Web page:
Pineapples faced tough season, 2016 looking better

The pineapple season has been a tough one for Glasshouse Mountain grower Allandale Pines, and now that the harvest is over numbers are in and the total volume was down around 100 tonnes, at 500 instead of 600 for the season finished in mid November. “Prices were down an average of $2 to $4 less per carton at the Sydney markets, for example, and they were taking up to 30% of our fruit at times,” says farm owner Steve Moffat.

“November 12 was the last processing day for the fruit we sent to Golden Circle too. They will probably start that again in mid January.”Mr Moffat is looking to next year for a boost, as the past two months have seen much better weather than they had in 2014, according to him. “Last year was tough, we had 40 degree heat from October through til January and we end up with damaged fruit then. Then it’s been either floods or dry and then we ended up getting frost in August, which pineapples don’t like,” he says.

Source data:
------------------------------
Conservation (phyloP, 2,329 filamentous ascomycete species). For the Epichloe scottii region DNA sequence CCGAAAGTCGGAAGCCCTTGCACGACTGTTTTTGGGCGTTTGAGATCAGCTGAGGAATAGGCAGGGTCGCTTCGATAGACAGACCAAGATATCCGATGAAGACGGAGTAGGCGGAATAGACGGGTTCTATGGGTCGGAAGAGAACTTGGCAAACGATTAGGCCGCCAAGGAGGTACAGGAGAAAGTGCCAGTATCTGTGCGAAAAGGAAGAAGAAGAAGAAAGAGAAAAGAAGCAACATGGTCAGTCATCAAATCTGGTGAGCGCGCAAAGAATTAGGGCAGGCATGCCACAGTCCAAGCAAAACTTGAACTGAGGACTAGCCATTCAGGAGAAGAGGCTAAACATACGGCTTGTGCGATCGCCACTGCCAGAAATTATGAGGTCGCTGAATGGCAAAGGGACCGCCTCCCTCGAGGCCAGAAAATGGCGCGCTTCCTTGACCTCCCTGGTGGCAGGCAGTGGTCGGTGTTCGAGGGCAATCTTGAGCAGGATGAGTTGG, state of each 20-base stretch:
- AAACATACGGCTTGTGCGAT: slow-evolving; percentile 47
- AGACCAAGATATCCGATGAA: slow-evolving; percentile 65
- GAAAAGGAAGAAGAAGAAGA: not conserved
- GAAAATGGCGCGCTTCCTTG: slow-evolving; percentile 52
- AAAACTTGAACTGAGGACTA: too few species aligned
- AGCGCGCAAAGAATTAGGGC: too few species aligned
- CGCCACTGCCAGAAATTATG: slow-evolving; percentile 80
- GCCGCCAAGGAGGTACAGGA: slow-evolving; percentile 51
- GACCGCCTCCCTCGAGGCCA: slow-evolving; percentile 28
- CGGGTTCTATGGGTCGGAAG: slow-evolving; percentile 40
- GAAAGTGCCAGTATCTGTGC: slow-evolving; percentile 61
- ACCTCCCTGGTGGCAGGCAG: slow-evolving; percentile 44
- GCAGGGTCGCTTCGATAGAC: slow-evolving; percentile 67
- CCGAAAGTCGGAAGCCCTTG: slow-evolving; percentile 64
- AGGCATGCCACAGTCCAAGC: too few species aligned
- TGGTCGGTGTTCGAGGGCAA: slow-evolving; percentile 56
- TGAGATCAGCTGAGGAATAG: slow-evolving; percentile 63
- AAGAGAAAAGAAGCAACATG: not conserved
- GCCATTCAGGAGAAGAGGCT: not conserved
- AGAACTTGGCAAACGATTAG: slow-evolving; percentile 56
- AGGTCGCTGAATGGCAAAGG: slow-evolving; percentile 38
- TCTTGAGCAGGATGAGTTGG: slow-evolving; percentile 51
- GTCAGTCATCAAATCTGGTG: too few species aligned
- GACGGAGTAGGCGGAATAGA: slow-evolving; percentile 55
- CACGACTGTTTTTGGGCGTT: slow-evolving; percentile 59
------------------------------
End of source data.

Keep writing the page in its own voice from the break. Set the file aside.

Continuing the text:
“It’s pretty good at the moment though with the moisture we’ve got in the ground.” 

The August frost caused the flowers to be damaged, when the pineapples were still small, only about the size of eggs, Mr Moffat says. “We’ve probably lost $80 000 in income over the year between damaged fruit and lower prices. Last year we were up and the bank was really happy with how we were paying our debt.”Allandale Pines grows all smooth pineapples, and the farm has not experienced much damage from pests or diseases, but the removal of the weed sprayer the farm used to use has caused some concern. “They removed the spray we used, EDB, following tests in Hawaii,” Mr Moffat says. 

As an industry, Mr Moffat believes there are definitely more opportunities for marketing fresh pineapples, and creating value added products to excite consumers about pineapples again. “Sometimes consumers are eating pineapples that were picked three weeks early. It does affect taste. I send 150,000 to the Sydney market and I can personally guarantee all of them, bar some that might be damaged in transit. When you’re a large grower selling a million to the market it’s not that easy.” 

For more information
Steve Moffat 
Allandale Pines 

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